Given a topic identify the information systems characteristics and individual components along with various types of traditional and modern information systems. Topics will include the meaning of system, how information becomes an information system, components of an information system, types of information systems, types of information systems, traditional information systems, and modern information systems. Multiple choice questions 1, 2, 3, 4, 5, and 6 are counted as two points each out of a total of one hundred points.

Technical skills:

Whole Artifact

Component

Relationship

(relevant learning outcomes – 5, 7)

Given a topic identify the strategic value of creating an information technology infrastructure and a collaborative environment in organizations. Topics will include the meaning of strategic value, meaning of information technology infrastructure, strategic value in relation to information technology infrastructure, meaning of collaborative environment, value of collaborative environments to organizations, examples of information technology infrastructure, value of teamwork in information system management, and strategic value in relation to a collaborative environment. Multiple choice questions 22, 23, 24, 25, 26, 27, 28, 29, 30 are counted as two points each out of a total of one hundred points.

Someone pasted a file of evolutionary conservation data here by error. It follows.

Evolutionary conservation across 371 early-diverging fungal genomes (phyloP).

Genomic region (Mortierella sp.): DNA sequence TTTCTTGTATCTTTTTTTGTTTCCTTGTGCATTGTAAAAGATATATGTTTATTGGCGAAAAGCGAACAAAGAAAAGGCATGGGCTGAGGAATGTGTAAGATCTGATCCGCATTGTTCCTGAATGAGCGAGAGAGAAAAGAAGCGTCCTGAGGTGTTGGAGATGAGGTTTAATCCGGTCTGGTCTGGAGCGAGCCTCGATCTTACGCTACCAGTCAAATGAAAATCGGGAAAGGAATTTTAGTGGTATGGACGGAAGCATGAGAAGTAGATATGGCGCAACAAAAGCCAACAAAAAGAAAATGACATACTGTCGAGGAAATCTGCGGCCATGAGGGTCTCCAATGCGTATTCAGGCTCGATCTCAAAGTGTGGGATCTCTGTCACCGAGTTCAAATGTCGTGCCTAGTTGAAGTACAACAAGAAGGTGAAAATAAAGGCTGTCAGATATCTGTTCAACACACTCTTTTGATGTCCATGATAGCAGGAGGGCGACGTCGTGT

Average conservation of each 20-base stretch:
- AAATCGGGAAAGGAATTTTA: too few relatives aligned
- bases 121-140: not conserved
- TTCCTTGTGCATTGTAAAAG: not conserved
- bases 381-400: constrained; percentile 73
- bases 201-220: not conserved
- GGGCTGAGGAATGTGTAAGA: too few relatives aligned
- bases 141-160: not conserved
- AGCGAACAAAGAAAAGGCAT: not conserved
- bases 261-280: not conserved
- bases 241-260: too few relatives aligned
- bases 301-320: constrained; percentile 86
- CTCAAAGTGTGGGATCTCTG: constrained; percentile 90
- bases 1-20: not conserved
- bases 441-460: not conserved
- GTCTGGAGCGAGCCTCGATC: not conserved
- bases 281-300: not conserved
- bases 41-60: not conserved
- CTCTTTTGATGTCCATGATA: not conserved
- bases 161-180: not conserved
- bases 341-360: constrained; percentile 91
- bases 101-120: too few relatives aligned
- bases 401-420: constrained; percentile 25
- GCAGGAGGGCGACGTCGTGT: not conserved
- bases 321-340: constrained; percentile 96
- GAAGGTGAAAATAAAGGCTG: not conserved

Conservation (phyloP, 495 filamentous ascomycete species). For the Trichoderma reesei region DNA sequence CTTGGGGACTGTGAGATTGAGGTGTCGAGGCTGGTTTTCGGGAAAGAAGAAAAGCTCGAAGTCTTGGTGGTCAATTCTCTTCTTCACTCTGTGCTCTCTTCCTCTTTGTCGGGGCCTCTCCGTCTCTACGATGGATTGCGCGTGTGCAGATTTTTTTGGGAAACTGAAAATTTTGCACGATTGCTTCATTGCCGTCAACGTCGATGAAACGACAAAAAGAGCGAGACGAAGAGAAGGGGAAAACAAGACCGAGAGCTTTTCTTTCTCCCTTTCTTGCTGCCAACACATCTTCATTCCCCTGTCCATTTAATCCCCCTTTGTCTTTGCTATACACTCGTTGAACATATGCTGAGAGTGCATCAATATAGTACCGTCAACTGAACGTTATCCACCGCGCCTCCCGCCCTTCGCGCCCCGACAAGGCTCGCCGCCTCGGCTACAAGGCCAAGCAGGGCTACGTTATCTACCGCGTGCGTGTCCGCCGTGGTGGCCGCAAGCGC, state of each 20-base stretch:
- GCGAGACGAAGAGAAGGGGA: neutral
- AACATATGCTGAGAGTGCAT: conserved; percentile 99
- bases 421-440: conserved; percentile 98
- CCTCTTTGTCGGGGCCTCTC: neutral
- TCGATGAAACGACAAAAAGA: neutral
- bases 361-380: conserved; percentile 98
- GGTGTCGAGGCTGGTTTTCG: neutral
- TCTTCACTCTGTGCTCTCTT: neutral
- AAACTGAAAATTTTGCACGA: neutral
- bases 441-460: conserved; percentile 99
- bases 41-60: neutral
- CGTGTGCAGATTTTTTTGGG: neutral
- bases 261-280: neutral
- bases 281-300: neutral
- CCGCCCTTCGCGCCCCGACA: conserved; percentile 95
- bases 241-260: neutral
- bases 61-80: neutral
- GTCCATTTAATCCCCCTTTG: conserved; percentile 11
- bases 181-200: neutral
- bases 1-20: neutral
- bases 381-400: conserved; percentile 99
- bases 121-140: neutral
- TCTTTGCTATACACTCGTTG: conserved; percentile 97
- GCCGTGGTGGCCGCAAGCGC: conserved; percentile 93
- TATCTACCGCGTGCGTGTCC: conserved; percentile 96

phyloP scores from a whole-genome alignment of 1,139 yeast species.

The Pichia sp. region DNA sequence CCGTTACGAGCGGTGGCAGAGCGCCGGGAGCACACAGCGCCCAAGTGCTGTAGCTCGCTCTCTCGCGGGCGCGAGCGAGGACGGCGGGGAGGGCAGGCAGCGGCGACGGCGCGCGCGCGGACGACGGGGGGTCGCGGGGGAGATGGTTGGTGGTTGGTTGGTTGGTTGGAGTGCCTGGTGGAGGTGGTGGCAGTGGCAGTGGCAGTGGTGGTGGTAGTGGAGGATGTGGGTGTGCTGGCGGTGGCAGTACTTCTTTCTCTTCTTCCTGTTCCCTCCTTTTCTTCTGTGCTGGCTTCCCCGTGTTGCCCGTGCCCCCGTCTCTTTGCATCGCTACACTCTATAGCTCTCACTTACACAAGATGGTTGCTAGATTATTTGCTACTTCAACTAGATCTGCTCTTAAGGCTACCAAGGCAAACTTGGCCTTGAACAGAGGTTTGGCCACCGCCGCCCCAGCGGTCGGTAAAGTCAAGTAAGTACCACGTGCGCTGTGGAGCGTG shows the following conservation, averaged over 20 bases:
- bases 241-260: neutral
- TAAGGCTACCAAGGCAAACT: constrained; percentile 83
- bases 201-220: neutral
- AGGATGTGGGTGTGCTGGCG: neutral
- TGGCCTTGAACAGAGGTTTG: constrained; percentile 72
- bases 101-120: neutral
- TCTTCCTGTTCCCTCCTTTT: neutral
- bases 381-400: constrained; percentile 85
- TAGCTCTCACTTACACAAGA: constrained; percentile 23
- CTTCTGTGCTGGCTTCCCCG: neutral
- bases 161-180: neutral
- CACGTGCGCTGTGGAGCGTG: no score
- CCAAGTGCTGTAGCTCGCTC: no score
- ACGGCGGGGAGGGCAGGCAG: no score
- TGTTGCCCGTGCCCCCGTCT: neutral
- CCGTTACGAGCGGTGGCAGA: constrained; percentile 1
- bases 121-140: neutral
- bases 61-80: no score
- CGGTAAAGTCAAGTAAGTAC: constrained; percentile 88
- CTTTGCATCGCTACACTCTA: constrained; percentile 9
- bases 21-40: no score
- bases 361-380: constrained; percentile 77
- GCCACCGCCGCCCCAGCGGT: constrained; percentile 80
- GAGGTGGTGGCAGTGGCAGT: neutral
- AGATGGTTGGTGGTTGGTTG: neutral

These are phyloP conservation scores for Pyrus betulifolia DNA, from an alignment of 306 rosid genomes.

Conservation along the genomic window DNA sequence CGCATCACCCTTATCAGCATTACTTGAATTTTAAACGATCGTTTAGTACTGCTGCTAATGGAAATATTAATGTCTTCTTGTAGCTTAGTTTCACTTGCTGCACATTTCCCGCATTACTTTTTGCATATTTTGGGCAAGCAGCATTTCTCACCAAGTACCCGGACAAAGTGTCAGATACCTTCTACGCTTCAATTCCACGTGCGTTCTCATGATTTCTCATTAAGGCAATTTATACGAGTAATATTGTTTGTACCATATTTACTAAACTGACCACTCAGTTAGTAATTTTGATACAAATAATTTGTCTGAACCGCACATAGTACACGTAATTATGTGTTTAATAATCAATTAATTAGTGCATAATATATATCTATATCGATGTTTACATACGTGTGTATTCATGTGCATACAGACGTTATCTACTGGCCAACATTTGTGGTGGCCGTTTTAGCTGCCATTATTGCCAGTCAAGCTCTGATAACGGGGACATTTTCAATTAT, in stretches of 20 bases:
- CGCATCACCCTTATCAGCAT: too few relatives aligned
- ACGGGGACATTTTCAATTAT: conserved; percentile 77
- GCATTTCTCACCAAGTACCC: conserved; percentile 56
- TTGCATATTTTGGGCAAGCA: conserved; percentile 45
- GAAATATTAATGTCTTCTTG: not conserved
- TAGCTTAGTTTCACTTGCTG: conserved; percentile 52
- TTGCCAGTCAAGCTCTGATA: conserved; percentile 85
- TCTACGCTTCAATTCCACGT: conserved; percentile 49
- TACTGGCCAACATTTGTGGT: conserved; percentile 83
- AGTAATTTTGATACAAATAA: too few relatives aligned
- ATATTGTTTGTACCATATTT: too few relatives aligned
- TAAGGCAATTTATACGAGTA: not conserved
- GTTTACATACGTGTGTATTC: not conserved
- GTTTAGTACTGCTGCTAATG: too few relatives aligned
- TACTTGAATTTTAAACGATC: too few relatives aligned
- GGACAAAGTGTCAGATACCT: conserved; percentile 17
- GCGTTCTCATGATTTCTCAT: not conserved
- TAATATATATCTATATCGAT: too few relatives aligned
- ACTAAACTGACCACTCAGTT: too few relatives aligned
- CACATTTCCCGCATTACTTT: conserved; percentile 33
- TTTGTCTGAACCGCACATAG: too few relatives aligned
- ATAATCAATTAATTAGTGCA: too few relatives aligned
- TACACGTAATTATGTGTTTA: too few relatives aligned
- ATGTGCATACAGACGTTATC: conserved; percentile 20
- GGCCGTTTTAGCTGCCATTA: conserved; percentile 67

Critical Thinking:

Communications:

Key Discipline:

Technical Skills:

(relevant learning outcomes – 1, 2 ,3, 4, 5, 6, 7)

Given a topic write a short answer essay. Topics will include steps in the systems life cycle, effect of an enterprise system on the organization, similarities and differences between traditional and modern information systems, key parts of an information system project plan. Short answer questions 31, 32, 33, 34 are counted as ten points each out of a total of one hundred points.

The ICS Program Coordinator will analyze core assessment results for a sampling of all ICS courses offered. In analyzing the results, the ICS Program Coordinator will grade the exams using the (very specific) grading criteria shown on the exam solution. The final grade is in the form of a percentage where the percentages equate to the following levels of success:

Exceeds expectations

Meets expectations

Does not meet expectations

No evidence

≥ 85%

65% to 84%

< 65%

No exam graded.

The ICS Program Coordinator will use the core assessment scores to compare results across all instructional modalities.